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** In "Redecorating the Mertzes' Apartment", Lucy kindly offers to help Fred and Ethel fix up their apartment, with Ricky even agreeing to pay for all the materials. As Lucy and Ethel begin to reupholster an old chair by taking the feather stuffing out of it, Fred [[DidntThinkThisThrough plugs in a fan]] to get rid of the paint smell. Naturally this ends in disaster with feathers flying all over the place. Fred yells at Lucy about the mess "she" made and [[NeverMyFault blames her]] for ruining their apartment. "''I'' have?" she understandably fires back, but Ethel agrees with Fred and insists Lucy is to blame because it was all her idea to start with. In the end, the Ricardos must give the Mertzes their old furniture and pay to refurnish their own apartment, and the audience is expected to accept that everything turned out fine.

to:

** In "Redecorating the Mertzes' Apartment", Lucy kindly offers to help Fred and Ethel fix up their apartment, with Ricky even agreeing to pay for all the materials. As Lucy and Ethel begin to reupholster an old chair by taking the feather stuffing out of it, Fred [[DidntThinkThisThrough plugs in a fan]] to get rid of the paint smell. Naturally this ends in disaster with feathers flying all over the place. Fred yells at Lucy about the mess "she" made and [[NeverMyFault blames her]] for ruining their apartment. "''I'' have?" she understandably fires back, but Ethel agrees with Fred and insists Lucy is to blame because it was all her idea to start with. In the end, the Ricardos must are forced to give the Mertzes their old furniture and so must pay to refurnish their own apartment, and the apartment. The audience is expected to accept that everything turned out fine.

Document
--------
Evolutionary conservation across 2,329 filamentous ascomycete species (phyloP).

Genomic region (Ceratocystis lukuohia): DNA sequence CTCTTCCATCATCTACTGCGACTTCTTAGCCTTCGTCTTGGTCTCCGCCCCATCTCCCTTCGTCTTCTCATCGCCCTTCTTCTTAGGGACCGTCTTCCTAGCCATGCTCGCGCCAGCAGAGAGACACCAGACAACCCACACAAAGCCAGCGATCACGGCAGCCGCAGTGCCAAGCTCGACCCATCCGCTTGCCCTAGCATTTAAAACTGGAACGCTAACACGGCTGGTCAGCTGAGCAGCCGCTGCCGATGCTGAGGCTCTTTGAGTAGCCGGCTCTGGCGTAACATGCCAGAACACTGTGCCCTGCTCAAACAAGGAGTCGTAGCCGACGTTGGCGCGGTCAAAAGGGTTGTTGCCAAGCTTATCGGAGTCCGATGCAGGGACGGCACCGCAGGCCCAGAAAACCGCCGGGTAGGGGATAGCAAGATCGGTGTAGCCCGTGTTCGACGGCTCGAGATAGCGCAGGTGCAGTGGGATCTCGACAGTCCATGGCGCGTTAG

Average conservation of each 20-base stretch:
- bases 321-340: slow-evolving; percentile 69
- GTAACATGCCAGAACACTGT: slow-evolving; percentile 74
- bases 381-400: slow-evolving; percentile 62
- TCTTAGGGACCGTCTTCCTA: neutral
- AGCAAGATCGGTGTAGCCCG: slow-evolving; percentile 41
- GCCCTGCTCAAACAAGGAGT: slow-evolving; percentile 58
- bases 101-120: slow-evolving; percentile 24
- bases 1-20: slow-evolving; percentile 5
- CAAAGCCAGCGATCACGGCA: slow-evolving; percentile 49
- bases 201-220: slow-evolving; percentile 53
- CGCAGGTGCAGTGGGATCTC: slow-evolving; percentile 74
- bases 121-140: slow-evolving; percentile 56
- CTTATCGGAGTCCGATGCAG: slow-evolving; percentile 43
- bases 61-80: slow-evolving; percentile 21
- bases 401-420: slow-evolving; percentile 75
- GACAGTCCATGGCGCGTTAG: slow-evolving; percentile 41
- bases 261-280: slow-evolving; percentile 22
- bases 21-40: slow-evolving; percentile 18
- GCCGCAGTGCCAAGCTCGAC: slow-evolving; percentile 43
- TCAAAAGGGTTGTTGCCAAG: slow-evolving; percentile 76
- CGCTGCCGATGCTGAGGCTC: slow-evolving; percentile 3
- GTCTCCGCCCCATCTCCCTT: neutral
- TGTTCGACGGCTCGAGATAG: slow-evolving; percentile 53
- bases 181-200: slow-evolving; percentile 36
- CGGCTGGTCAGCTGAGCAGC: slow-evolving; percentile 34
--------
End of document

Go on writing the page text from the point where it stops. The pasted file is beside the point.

15th Oct '17 5:24:42 PM TudorRose
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** In "Redecorating the Mertzes' Apartment", Lucy kindly offers to help Fred and Ethel fix up their apartment, with Ricky even agreeing to pay for all the materials. As Lucy and Ethel begin to reupholster an old chair by taking the feather stuffing out of it, Fred [[DidntThinkThisThrough plugs in a fan]] to get rid of the paint smell. Naturally this ends in disaster with feathers flying all over the place. Fred yells at Lucy about the mess "she" made and [[NeverMyFault blames her]] for ruining their apartment. "''I'' have?" she understandably fires back, but Ethel backs Fred up and insists Lucy is to blame because it was all her idea to start with. In the end, the Ricardos must give the Mertzes their old furniture and pay to refurnish their own apartment, and the audience is expected to accept that everything turned out fine.